I’m sharing the update that the Pension Regulator has sent us. It really is good to see this stuff coming through and I’m looking forward to incorporating a lot of this material into our training to employers , payroll agents and accountants.
There’s a new advertising campaign and a website update
TPR will soon be launching a new advertising campaign – and the refreshed Step by Step guide (now live) explains to employers what they will need to do to meet their workplace pension duties.
Around half of all employers will have just one or two members of staff. The step by step guide is designed with the needs of these really small employers in mind. It is streamlined and interactive to help employers who may not have pension experience.
The step by step journey for employers has 5 steps:
1) Confirm who to contact
2) Choose a pension scheme
3) Work out who you need to enrol and put them in
4) Write to your staff
5) Complete the declaration of compliance (and continue with ongoing duties)
To see the countdown to the advertising launch here’s another video
You can share these videos with employers either by sending them the embed code or the link to the videos.
Do you have clients who are due to submit their declaration of compliance?
Thousands of small and micro employers who staged this summer need to complete a declaration of compliance within five months of their staging date. Employers must submit information to the regulator about how they have complied with their employer duties by the statutory deadline.
Those who do not could be fined. If you have clients who staged this summer, make sure that they do not risk incurring a fine: ensure they have met their duties and their declaration of compliance is completed on time.
See http://www.tpr.gov.uk/completing-the-declaration-of-compliance.aspx ….for more information and a link to a declaration of compliance checklist.
How to help your clients with no staff to enrol
If your client has one or more workers, even if none of your client’s staff are eligible for automatic enrolment, they will still need to write to their staff to let them know what’s happening – as well as having to complete a declaration of compliance.
And their staff can ask to join a pension scheme. A scheme only needs to be put in place if and when they ask to join or their circumstances change and they become eligible for automatic enrolment.
Only if they have no staff, or only have one employee who is also a director of the company, will they be considered to not be an employer – in which case, they should not make a declaration of compliance, but should complete this form:
Automatic enrolment: small and micro employers need your services
Our research has indicated that over half of micro employers who are due to stage next year haven’t started making plans for automatic enrolment yet. Most of the employers have told us that they will seek the help of business advisers. Some of your clients are likely to be very late in their preparations when they approach their advisers, so you may wish to proactively contact your clients and find out when their duties start.
· Tax relief on member’s pension contributions
Many small employers and their advisers do not realise that there are two ways that the tax relief on staff members’ pension contribution can be applied. Many pension schemes only support one tax relief method, although some pension providers allow the employer to choose either method, and it is important to understand which system your clients should be using.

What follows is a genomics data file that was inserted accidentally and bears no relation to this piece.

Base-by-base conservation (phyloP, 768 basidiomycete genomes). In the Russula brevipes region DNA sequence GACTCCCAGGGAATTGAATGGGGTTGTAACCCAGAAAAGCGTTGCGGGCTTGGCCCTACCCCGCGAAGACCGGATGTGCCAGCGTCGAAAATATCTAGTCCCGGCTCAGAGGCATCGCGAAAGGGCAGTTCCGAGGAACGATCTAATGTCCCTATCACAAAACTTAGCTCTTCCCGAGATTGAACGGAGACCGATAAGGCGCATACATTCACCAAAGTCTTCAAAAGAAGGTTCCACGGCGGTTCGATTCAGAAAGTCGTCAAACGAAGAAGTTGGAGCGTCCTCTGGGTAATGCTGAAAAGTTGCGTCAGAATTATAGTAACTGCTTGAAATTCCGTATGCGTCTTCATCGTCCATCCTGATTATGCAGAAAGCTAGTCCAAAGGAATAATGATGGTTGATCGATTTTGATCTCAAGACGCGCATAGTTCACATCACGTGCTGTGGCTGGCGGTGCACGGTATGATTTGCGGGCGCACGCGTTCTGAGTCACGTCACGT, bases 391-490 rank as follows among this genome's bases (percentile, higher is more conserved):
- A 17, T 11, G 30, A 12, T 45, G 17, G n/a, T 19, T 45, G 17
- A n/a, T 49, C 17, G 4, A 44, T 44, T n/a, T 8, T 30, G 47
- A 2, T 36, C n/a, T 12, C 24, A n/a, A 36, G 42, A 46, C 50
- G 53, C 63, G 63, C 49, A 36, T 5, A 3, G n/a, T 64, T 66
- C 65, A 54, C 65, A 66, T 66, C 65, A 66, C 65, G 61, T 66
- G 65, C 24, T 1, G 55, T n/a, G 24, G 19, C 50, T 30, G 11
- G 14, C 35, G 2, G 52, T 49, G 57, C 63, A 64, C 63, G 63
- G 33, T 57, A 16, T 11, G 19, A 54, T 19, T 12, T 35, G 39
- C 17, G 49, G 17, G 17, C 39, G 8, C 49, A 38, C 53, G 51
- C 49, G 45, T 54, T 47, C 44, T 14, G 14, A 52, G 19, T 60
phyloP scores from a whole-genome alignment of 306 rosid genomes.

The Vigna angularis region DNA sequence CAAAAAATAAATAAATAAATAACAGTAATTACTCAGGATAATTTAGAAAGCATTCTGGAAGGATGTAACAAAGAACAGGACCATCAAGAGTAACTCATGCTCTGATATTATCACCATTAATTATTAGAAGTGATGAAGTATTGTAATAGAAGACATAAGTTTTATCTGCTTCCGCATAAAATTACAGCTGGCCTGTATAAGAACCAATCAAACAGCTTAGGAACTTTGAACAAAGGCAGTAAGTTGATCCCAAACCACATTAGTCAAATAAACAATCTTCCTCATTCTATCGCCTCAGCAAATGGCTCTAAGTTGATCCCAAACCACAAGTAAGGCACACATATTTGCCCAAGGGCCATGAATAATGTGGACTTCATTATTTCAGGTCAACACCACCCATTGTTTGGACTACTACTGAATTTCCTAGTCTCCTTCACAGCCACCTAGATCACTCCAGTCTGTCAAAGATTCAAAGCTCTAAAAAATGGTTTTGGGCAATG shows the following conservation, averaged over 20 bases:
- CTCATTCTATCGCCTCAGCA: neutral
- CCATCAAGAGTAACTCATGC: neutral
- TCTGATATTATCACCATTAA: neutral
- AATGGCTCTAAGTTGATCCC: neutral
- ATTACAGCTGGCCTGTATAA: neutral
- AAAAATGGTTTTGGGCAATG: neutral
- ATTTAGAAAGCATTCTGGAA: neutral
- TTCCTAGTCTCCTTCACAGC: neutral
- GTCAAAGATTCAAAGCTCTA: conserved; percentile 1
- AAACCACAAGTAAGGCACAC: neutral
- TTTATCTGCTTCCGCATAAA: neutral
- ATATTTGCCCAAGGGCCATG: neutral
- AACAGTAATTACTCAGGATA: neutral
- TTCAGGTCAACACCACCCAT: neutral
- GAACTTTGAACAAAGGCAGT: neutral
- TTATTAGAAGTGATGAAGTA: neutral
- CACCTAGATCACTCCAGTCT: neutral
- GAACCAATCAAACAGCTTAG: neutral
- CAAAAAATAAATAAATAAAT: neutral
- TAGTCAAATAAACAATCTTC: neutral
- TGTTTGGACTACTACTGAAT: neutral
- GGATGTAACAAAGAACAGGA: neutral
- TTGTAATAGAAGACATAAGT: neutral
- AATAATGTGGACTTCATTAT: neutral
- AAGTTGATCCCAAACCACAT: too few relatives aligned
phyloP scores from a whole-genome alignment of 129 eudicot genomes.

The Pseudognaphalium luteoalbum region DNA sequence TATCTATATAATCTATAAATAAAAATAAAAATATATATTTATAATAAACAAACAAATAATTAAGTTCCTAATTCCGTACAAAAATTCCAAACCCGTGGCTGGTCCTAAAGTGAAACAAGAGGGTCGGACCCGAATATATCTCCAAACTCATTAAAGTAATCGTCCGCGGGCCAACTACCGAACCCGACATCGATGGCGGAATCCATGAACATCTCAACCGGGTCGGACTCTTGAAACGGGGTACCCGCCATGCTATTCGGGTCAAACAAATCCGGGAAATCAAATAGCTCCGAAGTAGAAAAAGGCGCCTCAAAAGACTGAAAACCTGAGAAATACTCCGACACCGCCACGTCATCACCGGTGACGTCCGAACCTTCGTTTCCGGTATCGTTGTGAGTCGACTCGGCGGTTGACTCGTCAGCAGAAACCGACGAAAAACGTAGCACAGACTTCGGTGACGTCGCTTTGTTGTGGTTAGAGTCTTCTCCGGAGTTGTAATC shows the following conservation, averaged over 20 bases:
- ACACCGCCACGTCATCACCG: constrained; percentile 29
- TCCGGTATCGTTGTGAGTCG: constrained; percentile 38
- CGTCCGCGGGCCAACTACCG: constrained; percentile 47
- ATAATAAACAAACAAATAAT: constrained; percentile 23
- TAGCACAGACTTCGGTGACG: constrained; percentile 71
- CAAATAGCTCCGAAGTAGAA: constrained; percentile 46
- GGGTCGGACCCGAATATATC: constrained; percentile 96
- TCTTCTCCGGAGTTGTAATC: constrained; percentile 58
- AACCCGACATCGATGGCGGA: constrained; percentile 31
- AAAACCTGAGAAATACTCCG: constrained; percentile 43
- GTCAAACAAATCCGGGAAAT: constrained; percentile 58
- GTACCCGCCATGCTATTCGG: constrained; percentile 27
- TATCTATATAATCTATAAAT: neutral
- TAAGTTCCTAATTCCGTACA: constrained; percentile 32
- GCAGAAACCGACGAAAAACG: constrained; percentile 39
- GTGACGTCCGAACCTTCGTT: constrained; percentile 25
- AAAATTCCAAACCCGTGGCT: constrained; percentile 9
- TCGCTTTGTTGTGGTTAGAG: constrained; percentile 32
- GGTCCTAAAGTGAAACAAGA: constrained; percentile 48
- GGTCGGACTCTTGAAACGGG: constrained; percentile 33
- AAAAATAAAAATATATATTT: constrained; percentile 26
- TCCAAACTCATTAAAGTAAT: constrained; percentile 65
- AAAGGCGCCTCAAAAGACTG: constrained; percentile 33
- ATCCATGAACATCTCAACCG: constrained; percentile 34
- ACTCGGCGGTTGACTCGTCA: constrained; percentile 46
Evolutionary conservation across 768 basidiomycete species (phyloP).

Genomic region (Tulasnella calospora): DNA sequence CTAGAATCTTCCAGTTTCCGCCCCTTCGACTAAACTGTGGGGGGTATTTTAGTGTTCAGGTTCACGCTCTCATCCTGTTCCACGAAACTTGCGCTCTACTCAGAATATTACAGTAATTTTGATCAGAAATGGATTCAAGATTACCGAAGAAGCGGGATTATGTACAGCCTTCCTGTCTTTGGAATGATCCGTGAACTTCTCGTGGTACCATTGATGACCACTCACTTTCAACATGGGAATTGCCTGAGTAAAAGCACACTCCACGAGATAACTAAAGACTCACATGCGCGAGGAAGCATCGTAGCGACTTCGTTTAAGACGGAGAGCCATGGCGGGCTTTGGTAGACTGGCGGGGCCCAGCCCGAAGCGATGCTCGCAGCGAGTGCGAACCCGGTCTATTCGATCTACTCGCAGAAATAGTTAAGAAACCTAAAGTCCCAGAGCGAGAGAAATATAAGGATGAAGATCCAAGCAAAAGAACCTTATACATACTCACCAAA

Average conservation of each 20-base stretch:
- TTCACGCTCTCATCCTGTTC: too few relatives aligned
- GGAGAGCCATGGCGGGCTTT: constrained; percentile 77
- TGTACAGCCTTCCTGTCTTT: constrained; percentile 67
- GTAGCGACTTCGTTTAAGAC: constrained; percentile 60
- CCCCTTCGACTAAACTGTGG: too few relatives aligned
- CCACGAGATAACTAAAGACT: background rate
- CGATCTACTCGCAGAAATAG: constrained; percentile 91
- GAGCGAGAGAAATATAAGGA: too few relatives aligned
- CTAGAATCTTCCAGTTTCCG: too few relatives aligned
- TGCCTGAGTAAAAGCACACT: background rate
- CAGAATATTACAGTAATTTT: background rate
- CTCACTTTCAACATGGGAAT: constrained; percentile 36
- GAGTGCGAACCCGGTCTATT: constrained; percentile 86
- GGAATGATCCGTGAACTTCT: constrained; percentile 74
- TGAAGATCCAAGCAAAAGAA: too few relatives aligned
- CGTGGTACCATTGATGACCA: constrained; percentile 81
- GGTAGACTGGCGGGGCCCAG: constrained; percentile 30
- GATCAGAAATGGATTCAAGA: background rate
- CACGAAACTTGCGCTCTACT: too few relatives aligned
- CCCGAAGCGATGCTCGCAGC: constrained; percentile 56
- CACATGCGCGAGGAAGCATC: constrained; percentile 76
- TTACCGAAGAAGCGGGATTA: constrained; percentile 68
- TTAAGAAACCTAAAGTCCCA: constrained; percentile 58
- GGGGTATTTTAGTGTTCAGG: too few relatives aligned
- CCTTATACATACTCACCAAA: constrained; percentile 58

One method, known as ‘Relief at source’, means the employer takes the member’s pension contribution after tax has been deducted – and the pension provider claims 20% tax back from HM Revenue & Customs (HMRC) and adds it to their pension pot. Higher rate taxpayers will have to complete an HMRC tax Self Assessment in order to reclaim the rest of the tax paid on their contributions. Staff who earn no more than their income tax Personal Allowance (currently £10,600 a year) do not pay tax, but they would still get the 20% tax relief (even though they haven’t paid any income tax on their contributions). Group Personal Pensions, the government scheme and some master trusts normally calculate tax relief this way.
The other option, known as ‘Net pay arrangement’ is that the employer does not deduct any tax from the member of staff’s contributions and pays them to the pension provider gross of tax. The member of staff wouldn’t get any tax relief benefit if they earn below the income tax personal allowance. However, higher rate taxpayers may prefer this method, as they would automatically get full tax relief through payroll without having to complete an HMRC tax self assessment. Some master trusts calculate tax relief this way.
For example, under Relief at source, a member of staff earning £10,400 per annum, whose pensionable earnings (basic pay) are £200 per week and who is paying a 1% member contribution, would have £1.60 per week deducted and paid to the pension scheme. The scheme would then claim £0.40 from HMRC so that a total of £2 per week would be paid into the member of staff’s pension pot. However, under Net pay arrangement, the same member of staff would have the full £2 per week deducted from their pay and paid into their pension pot. As the individual earns under the HMRC personal tax allowance threshold, they don’t pay income tax and aren’t able to claim any money back from HMRC.
Most pension providers only support one of these methods – so you should find out which one needs to be used by each client.
For more information look at the ‘tax relief’ section at